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Precipitation Mapping

Precipitation Mapping | AP HUMAN GEOGRAPHY DIGITAL  STUDY: MIKE BUSARELLO | Scoop.it

Via Seth Dixon, Malmci@Spatialzone
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Seth Dixon's curator insight, November 21, 2013 3:32 PM

In New Hampshire they are doing great work to make mapping data useful in the classroom.  This site is one that they use to show how students can map locally relevant data from an online data set.  CoCoRaHS (Community Collaborative Rain, Hail & Snow Network)  is a crowd-sourced network that gathers North American precipitation data.  The data (especially the total precipitation summary) can be easily copied into as spread sheet and saved as a CSV file (which can be uploaded to ArcGIS online).


Tagsmapping, CSV, water, GISESRIgeography education, geospatial, edtech.

Edelin Espino's curator insight, September 30, 2014 9:42 PM

This is  COCORAHS. people from different places put this measurement tools to measure the rain fall, and it is different everywhere. this is cool in my opinion.

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GeoGuessr - Let's explore the world!

GeoGuessr - Let's explore the world! | AP HUMAN GEOGRAPHY DIGITAL  STUDY: MIKE BUSARELLO | Scoop.it
GeoGuessr is a geography game which takes you on a journey around the world and challenges your ability to recognize your surroundings.

Via Seth Dixon
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Edelin Espino's curator insight, September 10, 2014 2:31 PM

This is a really cool game! You should play it.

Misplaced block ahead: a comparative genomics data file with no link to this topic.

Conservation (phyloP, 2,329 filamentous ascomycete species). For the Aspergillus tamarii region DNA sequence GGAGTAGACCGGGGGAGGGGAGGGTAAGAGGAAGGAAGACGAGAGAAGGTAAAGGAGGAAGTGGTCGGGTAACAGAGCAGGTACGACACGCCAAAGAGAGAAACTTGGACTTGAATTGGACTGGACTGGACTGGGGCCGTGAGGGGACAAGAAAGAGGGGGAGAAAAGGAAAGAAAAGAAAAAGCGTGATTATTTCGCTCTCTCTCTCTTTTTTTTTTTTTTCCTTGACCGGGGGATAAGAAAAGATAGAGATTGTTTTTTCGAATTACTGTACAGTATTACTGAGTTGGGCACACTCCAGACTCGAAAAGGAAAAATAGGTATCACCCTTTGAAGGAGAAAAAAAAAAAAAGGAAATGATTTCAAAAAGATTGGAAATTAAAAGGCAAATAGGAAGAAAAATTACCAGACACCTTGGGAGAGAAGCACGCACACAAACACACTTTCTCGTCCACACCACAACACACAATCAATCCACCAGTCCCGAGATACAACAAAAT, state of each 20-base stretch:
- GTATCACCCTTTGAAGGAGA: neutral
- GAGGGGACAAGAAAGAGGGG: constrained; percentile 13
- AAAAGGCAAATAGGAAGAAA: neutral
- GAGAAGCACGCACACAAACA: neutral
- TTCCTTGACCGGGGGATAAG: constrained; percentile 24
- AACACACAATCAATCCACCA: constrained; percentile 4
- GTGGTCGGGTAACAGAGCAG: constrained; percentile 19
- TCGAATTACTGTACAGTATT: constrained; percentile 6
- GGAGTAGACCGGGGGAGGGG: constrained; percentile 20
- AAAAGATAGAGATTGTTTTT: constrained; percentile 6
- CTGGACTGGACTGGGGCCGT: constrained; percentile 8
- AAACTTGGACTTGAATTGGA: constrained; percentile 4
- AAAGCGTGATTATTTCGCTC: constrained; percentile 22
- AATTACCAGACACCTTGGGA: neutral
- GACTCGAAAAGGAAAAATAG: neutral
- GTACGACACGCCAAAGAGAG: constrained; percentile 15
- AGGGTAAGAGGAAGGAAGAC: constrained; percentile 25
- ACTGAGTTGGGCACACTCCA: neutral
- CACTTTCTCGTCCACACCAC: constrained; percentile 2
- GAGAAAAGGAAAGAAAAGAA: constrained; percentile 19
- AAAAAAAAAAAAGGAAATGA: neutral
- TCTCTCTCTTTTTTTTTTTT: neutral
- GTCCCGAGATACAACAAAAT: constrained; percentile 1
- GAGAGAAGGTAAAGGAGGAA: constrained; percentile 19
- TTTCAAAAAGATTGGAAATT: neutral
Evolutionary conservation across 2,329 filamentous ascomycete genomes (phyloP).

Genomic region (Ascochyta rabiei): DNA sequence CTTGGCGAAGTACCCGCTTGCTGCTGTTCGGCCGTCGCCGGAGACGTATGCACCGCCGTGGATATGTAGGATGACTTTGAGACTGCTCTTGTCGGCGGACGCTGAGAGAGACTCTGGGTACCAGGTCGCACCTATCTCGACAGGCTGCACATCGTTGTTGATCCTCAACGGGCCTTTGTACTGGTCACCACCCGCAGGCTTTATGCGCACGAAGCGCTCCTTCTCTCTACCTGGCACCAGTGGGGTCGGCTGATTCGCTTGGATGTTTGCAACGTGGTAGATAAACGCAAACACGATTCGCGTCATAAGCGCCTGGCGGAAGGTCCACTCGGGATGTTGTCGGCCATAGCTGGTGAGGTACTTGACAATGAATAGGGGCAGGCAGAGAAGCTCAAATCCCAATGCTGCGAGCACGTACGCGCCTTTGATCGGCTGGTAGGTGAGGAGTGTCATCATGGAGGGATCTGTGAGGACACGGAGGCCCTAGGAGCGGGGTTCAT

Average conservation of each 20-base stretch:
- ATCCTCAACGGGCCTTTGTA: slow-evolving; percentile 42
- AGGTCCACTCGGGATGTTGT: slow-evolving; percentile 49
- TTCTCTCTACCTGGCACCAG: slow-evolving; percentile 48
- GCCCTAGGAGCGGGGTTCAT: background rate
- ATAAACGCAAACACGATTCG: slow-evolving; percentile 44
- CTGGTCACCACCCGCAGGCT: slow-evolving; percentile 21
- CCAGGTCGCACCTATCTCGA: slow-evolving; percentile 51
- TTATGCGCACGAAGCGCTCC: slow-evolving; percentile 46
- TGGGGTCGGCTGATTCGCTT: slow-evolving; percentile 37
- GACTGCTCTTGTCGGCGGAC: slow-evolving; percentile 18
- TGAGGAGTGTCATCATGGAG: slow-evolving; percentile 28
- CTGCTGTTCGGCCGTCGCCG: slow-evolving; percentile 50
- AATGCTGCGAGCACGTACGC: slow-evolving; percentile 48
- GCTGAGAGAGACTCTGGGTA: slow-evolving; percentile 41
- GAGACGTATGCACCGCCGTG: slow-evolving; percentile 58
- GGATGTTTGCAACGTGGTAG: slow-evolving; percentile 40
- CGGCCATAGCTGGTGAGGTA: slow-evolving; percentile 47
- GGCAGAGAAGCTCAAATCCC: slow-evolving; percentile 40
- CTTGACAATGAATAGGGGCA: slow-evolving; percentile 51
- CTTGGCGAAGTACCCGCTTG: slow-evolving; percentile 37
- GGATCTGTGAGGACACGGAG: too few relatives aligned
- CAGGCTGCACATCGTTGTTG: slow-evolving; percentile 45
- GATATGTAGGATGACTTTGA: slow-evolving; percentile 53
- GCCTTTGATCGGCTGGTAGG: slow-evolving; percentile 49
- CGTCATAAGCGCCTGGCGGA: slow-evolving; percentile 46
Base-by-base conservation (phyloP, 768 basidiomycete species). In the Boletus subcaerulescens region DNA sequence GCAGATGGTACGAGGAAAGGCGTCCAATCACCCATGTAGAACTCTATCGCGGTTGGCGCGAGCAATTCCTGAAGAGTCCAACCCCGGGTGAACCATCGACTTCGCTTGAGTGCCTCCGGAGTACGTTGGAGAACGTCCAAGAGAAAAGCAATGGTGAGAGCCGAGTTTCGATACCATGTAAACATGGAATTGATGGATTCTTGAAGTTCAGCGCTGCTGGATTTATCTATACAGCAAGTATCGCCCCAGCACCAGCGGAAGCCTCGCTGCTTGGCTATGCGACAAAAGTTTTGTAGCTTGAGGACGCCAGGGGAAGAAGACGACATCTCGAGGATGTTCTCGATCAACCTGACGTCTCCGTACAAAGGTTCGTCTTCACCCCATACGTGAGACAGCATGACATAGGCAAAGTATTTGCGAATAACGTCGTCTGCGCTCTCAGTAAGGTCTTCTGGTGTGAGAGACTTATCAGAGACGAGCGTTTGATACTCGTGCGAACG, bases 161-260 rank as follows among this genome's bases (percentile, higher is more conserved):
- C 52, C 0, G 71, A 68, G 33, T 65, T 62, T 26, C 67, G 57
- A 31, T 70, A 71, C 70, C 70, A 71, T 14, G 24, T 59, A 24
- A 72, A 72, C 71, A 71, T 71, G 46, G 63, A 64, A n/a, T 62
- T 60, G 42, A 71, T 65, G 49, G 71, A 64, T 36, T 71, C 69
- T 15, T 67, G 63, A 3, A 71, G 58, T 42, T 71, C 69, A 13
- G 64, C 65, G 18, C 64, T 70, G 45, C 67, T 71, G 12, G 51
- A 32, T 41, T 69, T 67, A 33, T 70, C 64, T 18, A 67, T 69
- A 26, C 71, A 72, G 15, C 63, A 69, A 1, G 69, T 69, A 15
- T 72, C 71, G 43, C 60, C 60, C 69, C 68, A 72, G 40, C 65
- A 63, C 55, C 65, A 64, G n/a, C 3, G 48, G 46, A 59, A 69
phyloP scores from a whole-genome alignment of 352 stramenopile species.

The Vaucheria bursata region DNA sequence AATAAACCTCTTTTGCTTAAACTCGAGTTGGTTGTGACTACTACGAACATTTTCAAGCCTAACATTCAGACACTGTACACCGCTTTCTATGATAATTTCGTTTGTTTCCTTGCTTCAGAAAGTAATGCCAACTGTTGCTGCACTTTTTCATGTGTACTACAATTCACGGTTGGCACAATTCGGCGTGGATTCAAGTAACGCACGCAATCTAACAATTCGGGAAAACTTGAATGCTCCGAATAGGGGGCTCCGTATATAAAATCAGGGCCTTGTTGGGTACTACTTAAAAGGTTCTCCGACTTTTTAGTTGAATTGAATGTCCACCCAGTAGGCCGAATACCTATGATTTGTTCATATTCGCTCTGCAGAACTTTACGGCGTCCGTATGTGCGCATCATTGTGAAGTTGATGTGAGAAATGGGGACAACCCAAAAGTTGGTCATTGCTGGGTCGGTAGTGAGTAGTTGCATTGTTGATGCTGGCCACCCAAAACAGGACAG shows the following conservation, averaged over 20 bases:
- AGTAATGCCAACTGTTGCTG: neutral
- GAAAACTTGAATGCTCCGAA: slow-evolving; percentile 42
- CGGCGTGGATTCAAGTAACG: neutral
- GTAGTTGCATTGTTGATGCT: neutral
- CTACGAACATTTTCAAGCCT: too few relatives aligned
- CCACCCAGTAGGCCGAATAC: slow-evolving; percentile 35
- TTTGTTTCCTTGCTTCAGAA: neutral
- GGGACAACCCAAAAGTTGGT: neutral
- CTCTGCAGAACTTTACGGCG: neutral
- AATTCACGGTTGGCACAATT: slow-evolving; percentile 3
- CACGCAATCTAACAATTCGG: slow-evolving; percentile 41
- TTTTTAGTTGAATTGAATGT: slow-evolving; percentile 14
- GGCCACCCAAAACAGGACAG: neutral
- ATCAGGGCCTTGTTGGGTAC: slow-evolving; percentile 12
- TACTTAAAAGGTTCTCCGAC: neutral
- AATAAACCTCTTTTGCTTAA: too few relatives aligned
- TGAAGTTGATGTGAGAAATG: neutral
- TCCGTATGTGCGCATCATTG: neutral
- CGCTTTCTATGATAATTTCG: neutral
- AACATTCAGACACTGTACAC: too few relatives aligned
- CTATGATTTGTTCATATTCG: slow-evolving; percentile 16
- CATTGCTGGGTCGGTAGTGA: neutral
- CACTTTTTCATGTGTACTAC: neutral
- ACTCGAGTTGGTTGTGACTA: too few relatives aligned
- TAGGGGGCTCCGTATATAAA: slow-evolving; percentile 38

Allison Henley's curator insight, September 10, 2014 2:35 PM

Very addicting even though I'm not that great at it!! haha

Matleena Laakso's curator insight, October 5, 2014 4:55 AM

Tämä on hauska, muutaman kerran on tullut "pelattua".

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Food Waste

Producers, sellers, and consumers waste tons of food. John Oliver discusses the shocking amount of food we don’t eat.

Via Seth Dixon
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Anna Hoppe's curator insight, Today, 12:21 PM

Food waste is a tragedy that we all know happens, but the economic system does not work efficiently to maximize the global food production (Disclaimer: it is HBO's John Oliver, so there is some language and references that might not be appropriate for all audiences). 


Tags: food, agriculture, consumption, sustainability, video, unit 5 agriculture.

StacyOstrom's curator insight, Today, 12:27 PM

Food waste is a tragedy that we all know happens, but the economic system does not work efficiently to maximize the global food production (Disclaimer: it is HBO's John Oliver, so there is some language and references that might not be appropriate for all audiences).